The melody of praise is the atmosphere of heaven; and when heaven comes in touch with the earth, there is music and song--"thanksgiving, and the voice of melody." Isaiah 51:3.
Above the new-created earth, as it lay, fair and unblemished, under the smile of God, "the morning stars sang together, and all the sons of God shouted for joy." Job 38:7. So human hearts, in sympathy with heaven, have responded to God's goodness in notes of praise. Many of the events of human history have been linked with song.
The earliest song recorded in the Bible from the lips of men was that glorious outburst of thanksgiving by the hosts of Israel at the Red Sea:
"I will sing unto the Lord, for He hath triumphed gloriously: The horse and his rider hath He thrown into the sea. The Lord is my strength and song, And He is become my salvation: This is my God, and I will praise Him; My father's God, and I will exalt Him."
"Thy right hand, O Lord, is glorious in power, Thy right hand, O Lord, dasheth in pieces the enemy. . . . Who is like unto Thee, O Lord, among the gods? Who is like Thee, glorious in holiness, Fearful in praises, doing wonders?"
"The Lord shall reign for ever and ever. . . . Sing ye to the Lord, for He hath triumphed gloriously." Exodus 15:1, 2, 6-11, 18-21, R.V.
Great have been the blessings received by men in response to songs of praise. The few words recounting an experience of the wilderness journey of Israel have a lesson worthy of our thought:
"They went to Beer: that is the well whereof the Lord spake unto Moses, Gather the people together, and I will give them water." Numbers 21:16. "Then sang Israel this song:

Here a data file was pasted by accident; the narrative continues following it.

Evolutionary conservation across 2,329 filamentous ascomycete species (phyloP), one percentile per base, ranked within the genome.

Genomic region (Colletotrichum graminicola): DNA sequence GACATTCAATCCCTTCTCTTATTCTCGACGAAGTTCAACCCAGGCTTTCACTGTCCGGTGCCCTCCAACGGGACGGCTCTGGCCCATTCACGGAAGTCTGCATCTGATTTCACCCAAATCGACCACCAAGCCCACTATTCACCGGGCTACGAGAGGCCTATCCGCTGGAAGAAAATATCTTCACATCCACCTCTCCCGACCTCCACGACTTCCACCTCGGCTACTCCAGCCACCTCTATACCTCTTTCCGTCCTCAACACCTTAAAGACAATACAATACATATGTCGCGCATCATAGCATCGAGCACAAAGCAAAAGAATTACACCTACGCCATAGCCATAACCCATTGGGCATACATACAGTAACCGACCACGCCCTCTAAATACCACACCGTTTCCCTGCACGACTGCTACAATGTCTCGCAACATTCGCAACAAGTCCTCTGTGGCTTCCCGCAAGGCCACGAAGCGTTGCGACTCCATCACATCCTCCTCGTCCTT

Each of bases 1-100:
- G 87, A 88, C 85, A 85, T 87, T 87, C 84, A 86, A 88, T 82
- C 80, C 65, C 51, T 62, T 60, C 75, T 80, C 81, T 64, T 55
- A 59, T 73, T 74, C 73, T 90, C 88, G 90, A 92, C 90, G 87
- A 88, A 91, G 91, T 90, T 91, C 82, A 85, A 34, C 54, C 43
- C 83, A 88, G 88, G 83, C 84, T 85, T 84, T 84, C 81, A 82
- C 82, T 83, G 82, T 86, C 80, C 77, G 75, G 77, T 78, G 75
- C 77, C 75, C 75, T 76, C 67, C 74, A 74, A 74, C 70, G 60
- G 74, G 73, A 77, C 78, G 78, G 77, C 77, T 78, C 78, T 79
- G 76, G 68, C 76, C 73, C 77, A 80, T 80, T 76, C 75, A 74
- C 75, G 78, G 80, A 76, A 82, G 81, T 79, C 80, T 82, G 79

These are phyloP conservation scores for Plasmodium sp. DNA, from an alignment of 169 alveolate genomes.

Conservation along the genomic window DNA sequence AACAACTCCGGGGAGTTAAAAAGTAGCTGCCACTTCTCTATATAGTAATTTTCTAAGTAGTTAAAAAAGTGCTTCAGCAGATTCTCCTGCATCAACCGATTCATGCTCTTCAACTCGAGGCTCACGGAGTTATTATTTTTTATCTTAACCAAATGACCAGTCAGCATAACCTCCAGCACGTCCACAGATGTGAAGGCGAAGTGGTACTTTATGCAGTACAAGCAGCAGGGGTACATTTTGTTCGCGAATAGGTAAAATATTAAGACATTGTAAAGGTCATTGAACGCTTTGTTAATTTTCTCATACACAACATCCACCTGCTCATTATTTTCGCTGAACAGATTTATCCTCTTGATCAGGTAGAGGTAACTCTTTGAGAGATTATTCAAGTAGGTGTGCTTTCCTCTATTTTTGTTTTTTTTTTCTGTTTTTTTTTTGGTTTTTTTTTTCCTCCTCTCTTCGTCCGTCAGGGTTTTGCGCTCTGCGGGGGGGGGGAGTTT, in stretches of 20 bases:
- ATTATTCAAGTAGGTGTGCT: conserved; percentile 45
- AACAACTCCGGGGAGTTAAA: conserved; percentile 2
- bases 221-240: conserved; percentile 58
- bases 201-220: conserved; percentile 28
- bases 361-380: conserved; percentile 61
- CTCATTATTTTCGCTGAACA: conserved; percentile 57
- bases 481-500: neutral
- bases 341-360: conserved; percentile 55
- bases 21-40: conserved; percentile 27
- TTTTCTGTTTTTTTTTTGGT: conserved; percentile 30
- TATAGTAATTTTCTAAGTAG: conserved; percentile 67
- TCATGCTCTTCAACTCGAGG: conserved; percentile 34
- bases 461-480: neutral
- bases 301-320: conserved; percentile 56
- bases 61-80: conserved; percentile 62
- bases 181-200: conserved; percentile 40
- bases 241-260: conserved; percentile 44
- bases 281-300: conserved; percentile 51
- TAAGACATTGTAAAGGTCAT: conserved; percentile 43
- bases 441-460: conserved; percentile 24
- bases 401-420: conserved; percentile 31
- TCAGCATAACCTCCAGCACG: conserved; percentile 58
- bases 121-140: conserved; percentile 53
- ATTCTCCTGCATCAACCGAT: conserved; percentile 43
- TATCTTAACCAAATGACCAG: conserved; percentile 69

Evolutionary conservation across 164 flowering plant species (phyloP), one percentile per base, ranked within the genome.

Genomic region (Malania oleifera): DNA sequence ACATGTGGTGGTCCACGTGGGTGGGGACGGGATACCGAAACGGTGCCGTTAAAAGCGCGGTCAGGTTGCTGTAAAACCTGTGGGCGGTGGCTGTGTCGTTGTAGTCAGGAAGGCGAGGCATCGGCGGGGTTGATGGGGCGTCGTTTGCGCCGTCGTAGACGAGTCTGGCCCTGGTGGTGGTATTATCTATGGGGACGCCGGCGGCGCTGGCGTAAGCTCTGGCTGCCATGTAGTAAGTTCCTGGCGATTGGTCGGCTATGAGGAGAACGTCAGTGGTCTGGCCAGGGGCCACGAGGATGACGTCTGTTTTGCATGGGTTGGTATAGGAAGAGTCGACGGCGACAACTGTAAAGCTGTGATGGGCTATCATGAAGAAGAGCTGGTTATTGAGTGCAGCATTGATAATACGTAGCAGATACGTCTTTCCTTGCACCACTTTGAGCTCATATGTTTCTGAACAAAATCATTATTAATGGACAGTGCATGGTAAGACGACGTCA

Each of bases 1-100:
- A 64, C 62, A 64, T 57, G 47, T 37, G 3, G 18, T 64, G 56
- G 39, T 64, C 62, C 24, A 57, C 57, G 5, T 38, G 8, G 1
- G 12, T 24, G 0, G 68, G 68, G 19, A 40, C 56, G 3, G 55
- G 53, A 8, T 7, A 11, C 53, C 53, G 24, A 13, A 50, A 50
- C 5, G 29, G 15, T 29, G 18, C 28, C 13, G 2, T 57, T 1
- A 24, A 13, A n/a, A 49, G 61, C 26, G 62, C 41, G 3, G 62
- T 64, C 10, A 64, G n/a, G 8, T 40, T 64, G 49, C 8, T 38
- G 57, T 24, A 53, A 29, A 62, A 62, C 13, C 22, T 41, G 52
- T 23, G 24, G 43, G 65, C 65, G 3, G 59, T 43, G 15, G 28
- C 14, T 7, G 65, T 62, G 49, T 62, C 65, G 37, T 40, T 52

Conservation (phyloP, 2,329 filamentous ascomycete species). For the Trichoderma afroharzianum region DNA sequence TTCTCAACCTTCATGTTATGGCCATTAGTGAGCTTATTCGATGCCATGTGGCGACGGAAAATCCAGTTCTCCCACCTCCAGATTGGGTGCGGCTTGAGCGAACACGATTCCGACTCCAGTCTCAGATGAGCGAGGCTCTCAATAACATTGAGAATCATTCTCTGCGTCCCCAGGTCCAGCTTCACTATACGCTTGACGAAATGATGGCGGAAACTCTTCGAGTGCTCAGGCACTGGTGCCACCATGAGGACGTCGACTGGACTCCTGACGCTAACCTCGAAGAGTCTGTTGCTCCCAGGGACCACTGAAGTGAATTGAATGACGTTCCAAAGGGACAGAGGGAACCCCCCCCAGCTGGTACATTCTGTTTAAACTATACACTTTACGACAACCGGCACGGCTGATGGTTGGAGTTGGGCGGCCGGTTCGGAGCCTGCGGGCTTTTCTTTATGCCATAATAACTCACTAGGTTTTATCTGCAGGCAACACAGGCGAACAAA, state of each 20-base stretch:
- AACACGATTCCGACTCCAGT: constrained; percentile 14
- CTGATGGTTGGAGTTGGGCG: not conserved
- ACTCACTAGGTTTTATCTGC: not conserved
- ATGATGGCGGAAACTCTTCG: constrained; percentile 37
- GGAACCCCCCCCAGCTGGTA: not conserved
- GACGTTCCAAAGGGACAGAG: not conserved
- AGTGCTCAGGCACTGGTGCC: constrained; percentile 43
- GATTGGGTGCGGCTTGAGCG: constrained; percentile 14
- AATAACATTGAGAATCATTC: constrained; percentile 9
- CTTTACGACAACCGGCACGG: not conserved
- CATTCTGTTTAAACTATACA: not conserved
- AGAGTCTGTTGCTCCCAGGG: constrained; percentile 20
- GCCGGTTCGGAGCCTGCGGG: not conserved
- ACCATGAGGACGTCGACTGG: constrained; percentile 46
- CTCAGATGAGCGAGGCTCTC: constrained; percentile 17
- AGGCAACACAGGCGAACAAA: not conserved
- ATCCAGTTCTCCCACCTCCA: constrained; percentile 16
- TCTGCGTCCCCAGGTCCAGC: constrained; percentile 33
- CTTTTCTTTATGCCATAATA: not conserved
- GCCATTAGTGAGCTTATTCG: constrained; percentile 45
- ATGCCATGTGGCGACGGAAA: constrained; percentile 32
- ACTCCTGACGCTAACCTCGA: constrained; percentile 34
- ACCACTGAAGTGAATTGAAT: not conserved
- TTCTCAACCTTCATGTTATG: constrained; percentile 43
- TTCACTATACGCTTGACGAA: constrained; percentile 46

"Spring up, O well; sing ye unto it: The well, which the princes digged, Which the nobles of the people delved, With the scepter, and with their staves." Numbers 21:17, 18, R.V.
How often in spiritual experience is this history repeated! how often by words of holy song are unsealed in the soul the springs of penitence and faith, of hope and love and joy!
It was with songs of praise that the armies of Israel went forth to the great deliverance under Jehoshaphat. To Jehoshaphat had come the tidings of threatened war. "There cometh a great multitude against thee," was the message, "the children of Moab, and the children of Ammon, and with them other beside." "And Jehoshaphat feared, and set himself to seek the Lord, and proclaimed a fast throughout all Judah. And Judah gathered themselves together, to ask help of the Lord: even out of all the cities of Judah they came to seek the Lord." And Jehoshaphat, standing in the temple court before his people, poured out his soul in prayer, pleading God's promise, with confession of Israel's helplessness. "We have no might against this great company that cometh against us," he said: "neither know we what to do: but our eyes are upon Thee." 2 Chronicles 20:2, 1, 3, 4, 12.
Then upon Jahaziel a Levite "came the Spirit of the Lord; . . . and he said, Hearken ye, all Judah, and ye inhabitants of Jerusalem, and thou King Jehoshaphat, Thus saith the Lord unto you, Be not afraid nor dismayed by reason of this great multitude; for the battle is not yours, but God's. . . . Ye shall not need to fight in this battle: set yourselves, stand ye still, and see the salvation of the Lord. . . . Fear not, nor be dismayed; tomorrow go out against them: for the Lord will be with you." 2 Chronicles 20:14-17.
"And they rose early in the morning, and went forth into the wilderness of Tekoa." 2 Chronicles 20:20. Before the army went singers, lifting their voices in praise to God --praising Him for the victory promised.
On the fourth day thereafter, the army returned to Jerusalem, laden with the spoil of their enemies, singing praise for the victory won.